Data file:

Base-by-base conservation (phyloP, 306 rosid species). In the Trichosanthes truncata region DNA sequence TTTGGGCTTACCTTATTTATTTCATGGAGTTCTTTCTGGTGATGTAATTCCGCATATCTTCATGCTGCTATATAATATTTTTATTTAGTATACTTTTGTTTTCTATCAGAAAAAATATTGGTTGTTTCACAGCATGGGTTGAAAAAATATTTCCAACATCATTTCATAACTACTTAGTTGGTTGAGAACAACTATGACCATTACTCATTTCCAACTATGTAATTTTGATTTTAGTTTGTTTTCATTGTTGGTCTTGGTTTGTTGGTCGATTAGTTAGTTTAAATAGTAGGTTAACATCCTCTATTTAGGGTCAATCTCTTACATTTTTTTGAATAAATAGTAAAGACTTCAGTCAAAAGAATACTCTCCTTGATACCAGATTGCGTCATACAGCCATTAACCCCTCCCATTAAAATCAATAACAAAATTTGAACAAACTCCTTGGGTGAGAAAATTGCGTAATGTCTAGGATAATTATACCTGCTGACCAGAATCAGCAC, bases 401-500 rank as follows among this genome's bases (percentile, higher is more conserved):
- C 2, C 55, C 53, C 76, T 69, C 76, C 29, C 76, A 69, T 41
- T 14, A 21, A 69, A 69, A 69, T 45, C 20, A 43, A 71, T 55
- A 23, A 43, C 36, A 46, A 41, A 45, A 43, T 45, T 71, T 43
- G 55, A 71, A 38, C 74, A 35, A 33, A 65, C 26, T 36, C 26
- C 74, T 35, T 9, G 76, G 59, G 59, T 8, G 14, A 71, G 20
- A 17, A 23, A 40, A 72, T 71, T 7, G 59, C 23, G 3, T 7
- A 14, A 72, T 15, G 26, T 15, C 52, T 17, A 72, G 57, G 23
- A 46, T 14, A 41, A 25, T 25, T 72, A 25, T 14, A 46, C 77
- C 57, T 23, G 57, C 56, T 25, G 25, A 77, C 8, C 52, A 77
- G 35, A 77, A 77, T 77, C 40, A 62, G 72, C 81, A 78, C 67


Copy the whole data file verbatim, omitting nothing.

Base-by-base conservation (phyloP, 306 rosid species). In the Trichosanthes truncata region DNA sequence TTTGGGCTTACCTTATTTATTTCATGGAGTTCTTTCTGGTGATGTAATTCCGCATATCTTCATGCTGCTATATAATATTTTTATTTAGTATACTTTTGTTTTCTATCAGAAAAAATATTGGTTGTTTCACAGCATGGGTTGAAAAAATATTTCCAACATCATTTCATAACTACTTAGTTGGTTGAGAACAACTATGACCATTACTCATTTCCAACTATGTAATTTTGATTTTAGTTTGTTTTCATTGTTGGTCTTGGTTTGTTGGTCGATTAGTTAGTTTAAATAGTAGGTTAACATCCTCTATTTAGGGTCAATCTCTTACATTTTTTTGAATAAATAGTAAAGACTTCAGTCAAAAGAATACTCTCCTTGATACCAGATTGCGTCATACAGCCATTAACCCCTCCCATTAAAATCAATAACAAAATTTGAACAAACTCCTTGGGTGAGAAAATTGCGTAATGTCTAGGATAATTATACCTGCTGACCAGAATCAGCAC, bases 401-500 rank as follows among this genome's bases (percentile, higher is more conserved):
- C 2, C 55, C 53, C 76, T 69, C 76, C 29, C 76, A 69, T 41
- T 14, A 21, A 69, A 69, A 69, T 45, C 20, A 43, A 71, T 55
- A 23, A 43, C 36, A 46, A 41, A 45, A 43, T 45, T 71, T 43
- G 55, A 71, A 38, C 74, A 35, A 33, A 65, C 26, T 36, C 26
- C 74, T 35, T 9, G 76, G 59, G 59, T 8, G 14, A 71, G 20
- A 17, A 23, A 40, A 72, T 71, T 7, G 59, C 23, G 3, T 7
- A 14, A 72, T 15, G 26, T 15, C 52, T 17, A 72, G 57, G 23
- A 46, T 14, A 41, A 25, T 25, T 72, A 25, T 14, A 46, C 77
- C 57, T 23, G 57, C 56, T 25, G 25, A 77, C 8, C 52, A 77
- G 35, A 77, A 77, T 77, C 40, A 62, G 72, C 81, A 78, C 67